Review: 'The Americans' - 'The Walk-In': Here comes the flood
A review of tonight's "The Americans" coming up just as soon as I find Polaris...
Music montages have become a dramatic crutch for many dramas. Though some shows still use them well, others use it as filler, or as the simplest way to wrap up any episode. "The Americans" has been very smart in its overall musical choices so far, and judicious in its use of montages, and the one that closes "The Walk-In" is a marvel. It presents the work and personal sides of the Jennings family all sliding against one another, as Philip and Elizabeth keep finding their role as KGB spies and their roles as American parents in conflict. Philip has just had to play both parts at once in scolding Paige for lying to them and looking for "Aunt Helen" — a frustrating thing for a dad, a terrifying thing for a sleeper agent — and now he has to work at developing photos of the device that apparently got Emmett and Leeanne killed. Having failed to get answers from Aunt Helen, Paige instead turns to the friend she made on the bus ride, while Henry uses his shoddy star wheel to look for Polaris — the sort of constant that his family could very much use in these uncertain times. And Elizabeth, who has spent the entire hour pondering her responsibilities to both Leanne's family and her own, finally resolves to burn the letter Leeanne wrote to her son Jared, perhaps recognizing that the last thing this poor kid needs is to learn who his parents truly were. (And/or that she realizes it could also endanger her own family.) Score the whole thing to another great selection from the Peter Gabriel songbook in "Here Comes the Flood," and close on that haunting image of a disguised Elizabeth squatting by the road, watching the letter burn as she's illuminated only by the fire and her car's headlights, and you've got something both beautiful to look at and that neatly, movingly sums up the conflicts of this episode and the season so far.
Of course, it helped that "The Walk-In" as a whole was "The Americans" with all its elements working in perfect harmony. We got a pair of episodic missions in the trip to the warehouse and Stan's pursuit of would-be assassin Bruce Dameran that each built on larger ongoing story arcs (the aftermath of Emmett and Leanne's murder, and Nina's seduction of Stan, respectively). Paige's investigation into her larger family, and the strange gaps in what her parents tell her, built on what happened at the end of the year and felt like a logical thing an inquisitive kid like Paige would do.(*)
(*) Where so many adult dramas fall down with their teen characters is in having them do stupid things that cause problems for the grown-ups; here, Paige is using her brain, and the danger of either kid finding out the truth is a piece of tension baked into the premise.
And in mixing the present-day scenes with mid-'60s flashbacks, we not only got a stronger sense of Elizabeth's friendship with Leeanne, but a strong contrast of where the Jennings marriage was back in the day (behold the wounded look on Philip's face as Elizabeth explains in such unemotional terms why she's ready to have a baby with him) versus now (behold the sexy rubbing of ointment as Elizabeth gets out of the shower).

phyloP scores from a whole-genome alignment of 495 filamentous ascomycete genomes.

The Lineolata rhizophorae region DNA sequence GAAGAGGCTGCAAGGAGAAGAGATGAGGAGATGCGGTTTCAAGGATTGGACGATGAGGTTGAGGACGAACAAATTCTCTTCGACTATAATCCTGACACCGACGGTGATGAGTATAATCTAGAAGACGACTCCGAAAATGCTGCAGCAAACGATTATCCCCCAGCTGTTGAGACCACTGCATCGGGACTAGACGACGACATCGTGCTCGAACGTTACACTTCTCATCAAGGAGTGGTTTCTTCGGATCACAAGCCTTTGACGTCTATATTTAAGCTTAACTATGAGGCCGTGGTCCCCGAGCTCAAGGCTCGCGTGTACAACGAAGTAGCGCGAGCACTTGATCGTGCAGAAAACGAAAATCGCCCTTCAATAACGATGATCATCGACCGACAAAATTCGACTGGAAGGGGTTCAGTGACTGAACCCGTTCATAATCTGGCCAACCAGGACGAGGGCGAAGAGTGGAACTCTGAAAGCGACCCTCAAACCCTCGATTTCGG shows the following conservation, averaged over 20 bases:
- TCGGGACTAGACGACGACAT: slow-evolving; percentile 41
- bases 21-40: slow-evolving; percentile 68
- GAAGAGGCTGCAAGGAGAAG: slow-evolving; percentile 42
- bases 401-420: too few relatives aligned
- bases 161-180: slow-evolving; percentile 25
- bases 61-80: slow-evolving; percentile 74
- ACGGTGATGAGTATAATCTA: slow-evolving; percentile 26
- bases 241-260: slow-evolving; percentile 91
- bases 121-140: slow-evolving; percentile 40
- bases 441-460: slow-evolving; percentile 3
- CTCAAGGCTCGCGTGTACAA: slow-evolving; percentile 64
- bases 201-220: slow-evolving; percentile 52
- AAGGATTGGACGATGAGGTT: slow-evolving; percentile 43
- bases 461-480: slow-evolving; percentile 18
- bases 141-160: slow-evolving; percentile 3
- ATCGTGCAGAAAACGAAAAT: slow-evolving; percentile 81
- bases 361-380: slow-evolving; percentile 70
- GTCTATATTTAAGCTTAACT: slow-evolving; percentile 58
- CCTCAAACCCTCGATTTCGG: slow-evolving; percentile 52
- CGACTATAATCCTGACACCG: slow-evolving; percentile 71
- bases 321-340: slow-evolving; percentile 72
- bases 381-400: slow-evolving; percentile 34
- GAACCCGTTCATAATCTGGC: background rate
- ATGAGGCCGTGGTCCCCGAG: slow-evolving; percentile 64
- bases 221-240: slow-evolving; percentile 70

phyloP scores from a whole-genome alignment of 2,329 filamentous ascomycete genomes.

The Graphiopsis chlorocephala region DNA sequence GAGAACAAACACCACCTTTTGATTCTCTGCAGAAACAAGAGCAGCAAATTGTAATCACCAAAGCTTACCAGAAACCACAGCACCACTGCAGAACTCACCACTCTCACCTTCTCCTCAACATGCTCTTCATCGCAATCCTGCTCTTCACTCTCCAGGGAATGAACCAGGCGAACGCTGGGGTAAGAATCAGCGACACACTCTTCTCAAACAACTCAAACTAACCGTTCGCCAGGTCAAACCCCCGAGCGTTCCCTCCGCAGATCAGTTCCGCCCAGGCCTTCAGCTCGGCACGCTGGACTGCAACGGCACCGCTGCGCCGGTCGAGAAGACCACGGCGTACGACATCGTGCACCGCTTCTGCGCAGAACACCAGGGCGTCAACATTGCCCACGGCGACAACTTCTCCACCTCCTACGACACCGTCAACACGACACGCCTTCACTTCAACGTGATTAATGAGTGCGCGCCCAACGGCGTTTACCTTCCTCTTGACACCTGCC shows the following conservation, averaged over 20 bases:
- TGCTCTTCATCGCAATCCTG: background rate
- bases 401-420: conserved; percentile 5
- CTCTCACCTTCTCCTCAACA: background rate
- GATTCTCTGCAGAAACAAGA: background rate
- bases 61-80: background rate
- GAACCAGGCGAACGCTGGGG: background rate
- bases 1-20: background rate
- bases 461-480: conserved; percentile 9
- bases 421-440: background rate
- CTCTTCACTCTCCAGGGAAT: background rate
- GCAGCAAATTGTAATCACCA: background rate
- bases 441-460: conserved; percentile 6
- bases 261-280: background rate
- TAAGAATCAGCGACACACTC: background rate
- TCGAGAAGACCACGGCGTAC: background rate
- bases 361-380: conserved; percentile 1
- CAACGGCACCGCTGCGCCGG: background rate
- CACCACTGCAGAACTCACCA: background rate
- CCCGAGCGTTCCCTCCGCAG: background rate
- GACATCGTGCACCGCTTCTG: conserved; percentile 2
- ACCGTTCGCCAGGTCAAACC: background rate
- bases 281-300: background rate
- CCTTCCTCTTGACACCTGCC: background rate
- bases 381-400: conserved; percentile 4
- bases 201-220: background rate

Stan's end of things, meanwhile, explains why Nina told him about the walk-in — this was orchestrated by Arkady from the start, to both help Nina's cover and to eliminate a potential problem in Dameran — while also adding new complexity to that relationship. Yes, Nina is acting on Arkady's orders, and clearly wants revenge for the murder of Vlad, but you can see on her face as she recalls Stan's declaration of love that the words pleased her for more than just professional reasons.
Every important relationship on this show has a blend of reality and artifice. Philip and Elizabeth are more like a real married couple than ever, but his only legal marriage is to Martha. Theya re the genuine parents to Paige and Henry, but they are not who their kids believe them to be. Stan and Nina are sleeping together in a relationship where each believes they are manipulating the other, and yet where their feelings aren't totally a put-on.
It's all a mess, and it's all so fascinating to watch. The premiere opened season 2 with a series of bangs, but "The Walk-In" demonstrates how great Fields, Weisberg and company have gotten at exploiting all the emotional complexities of the elaborate web of lies they've spun. Great, great episode, and a fantastic closing.
Some other thoughts:
* Among this week's '80s references: Stan's wife goes to an EST seminar run by Werner Erhard, and Oleg describes the Capitals as "the largely untalented hockey club that plays in Washington." (In the 1981-82 season, the Caps finished with a 26-41-13 record, good for 5th place in the now-defunct Patrick Division. Alex Ovechkin would not even be born for three more years.)
* Keri Russell is not the largest of humans, but she does wield a crowbar well enough to convey the fear the warehouse guy felt about not getting to see his kids again. And though at first I feared, like him, that she was letting him get too good a look at her to live, her solution was more effective, and probably creates fewer problems down the road.
What did everybody else think?
Alan Sepinwall may be reached at firstname.lastname@example.org
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